Unfortunately, almost all of our consumer society aims to allow us to demand encore in a voice that cannot be gainsaid. And the dragon fusses — and fusses loudly — if the demand is denied. Yet Lewis doubts that God ever fulfills this desire for encore. “How should the Infinite repeat Himself? All space and time are too little for Him to utter Himself in them once” (35). Ironically, the demand for encore is too easily pleased! God wants to give more than we desire to get. How many present pleasures do we render rotten by demanding again and again what God once gave?
But greed does not always announce itself in fire and destruction. Perhaps the sneakiest form of greed comes when we use God’s gifts without enjoying them for what they are, giving no heed to what Lewis called “the quiddity” of things (Surprised by Joy, 244). When we indulge this form of greed, we force honey to school us about wisdom without ever actually tasting the honey-ness of honey (Proverbs 24:13–14). We order birds to soothe our anxiety without ever delighting in bird-ish beauty (Luke 12:24). We close the sun into the classroom of theology without ever basking in his sunny glory or his Eric-Liddell-like delight (Psalm 19:5). We should delight that things are before we seek to use them. As Chesterton once said, we must take fierce pleasure in things being themselves. Here there be pleasures the dragon never knows.
“God is eternally, graciously, stunningly generous with his pleasures.”
God is eternally, graciously, stunningly generous with his pleasures. The daily sunrise says so. And as Thomas Traherne — who was one of Lewis’s great inspirations — points out in his book Centuries, we are not yet nearly as happy as he means us to be. What an antidote to sticky fingers, the itch for encore, and the pragmatic misuse of God’s good gifts!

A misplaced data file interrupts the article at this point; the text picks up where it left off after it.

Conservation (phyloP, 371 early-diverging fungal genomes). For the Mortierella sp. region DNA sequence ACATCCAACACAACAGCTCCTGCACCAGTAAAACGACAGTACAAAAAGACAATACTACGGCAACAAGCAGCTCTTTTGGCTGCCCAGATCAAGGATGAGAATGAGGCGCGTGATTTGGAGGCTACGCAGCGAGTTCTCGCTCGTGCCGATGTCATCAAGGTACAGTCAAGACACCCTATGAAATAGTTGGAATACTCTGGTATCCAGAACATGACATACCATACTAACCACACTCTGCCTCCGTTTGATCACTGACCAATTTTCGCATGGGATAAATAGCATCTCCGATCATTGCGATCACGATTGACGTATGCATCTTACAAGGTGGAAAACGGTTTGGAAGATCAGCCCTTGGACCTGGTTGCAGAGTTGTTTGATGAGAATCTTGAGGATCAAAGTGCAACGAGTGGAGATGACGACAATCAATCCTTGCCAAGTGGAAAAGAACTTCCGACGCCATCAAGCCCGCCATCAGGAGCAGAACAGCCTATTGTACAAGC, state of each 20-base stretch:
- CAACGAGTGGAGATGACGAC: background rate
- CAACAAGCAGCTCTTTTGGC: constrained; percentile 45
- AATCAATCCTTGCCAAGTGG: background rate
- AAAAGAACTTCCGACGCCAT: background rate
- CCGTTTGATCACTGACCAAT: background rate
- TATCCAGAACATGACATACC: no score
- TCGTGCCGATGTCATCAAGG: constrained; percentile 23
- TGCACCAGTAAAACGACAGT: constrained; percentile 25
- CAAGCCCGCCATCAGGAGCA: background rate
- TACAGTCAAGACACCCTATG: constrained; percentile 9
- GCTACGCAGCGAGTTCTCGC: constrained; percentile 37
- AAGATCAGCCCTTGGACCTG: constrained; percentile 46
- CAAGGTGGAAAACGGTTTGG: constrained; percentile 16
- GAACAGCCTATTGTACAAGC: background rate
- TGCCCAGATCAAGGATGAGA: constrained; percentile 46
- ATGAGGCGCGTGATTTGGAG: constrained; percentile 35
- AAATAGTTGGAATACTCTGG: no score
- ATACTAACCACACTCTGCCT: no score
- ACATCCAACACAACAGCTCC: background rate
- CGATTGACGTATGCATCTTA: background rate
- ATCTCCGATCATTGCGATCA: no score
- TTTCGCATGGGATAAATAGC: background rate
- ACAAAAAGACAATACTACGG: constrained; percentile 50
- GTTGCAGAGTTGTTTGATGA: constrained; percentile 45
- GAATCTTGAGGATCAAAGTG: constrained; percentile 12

According to Lewis, the wrong kind of attention also distracts us from the pleasures of God. He explains that this kind of attention subjectifies pleasures. It turns from the sunrise (the object) to try to see what’s happening in me (the subject).
We’ve all had the experience of turning inward to grasp a feeling only to have it slip through our fingers. I suspect this dynamic is often at the root when Christians struggle with assurance. A saint looks inward to find evidence of faith and discovers faded footprints in the sand because his gaze has left the object of faith. He has ceased to attend to Christ.
Pleasures, just like faith, are object dependent. When you stop looking at the sunrise to ask, Am I really enjoying it? you lose the whole pith and pleasure of the sunrise. Thus, self-focus, the wrong kind of attention, can gut the pleasures of God. This scoliosis of the soul can be traced right back to the garden, which led the ancients to call man homo incurvatus in se — man bent in on himself. So, how do we become unbent?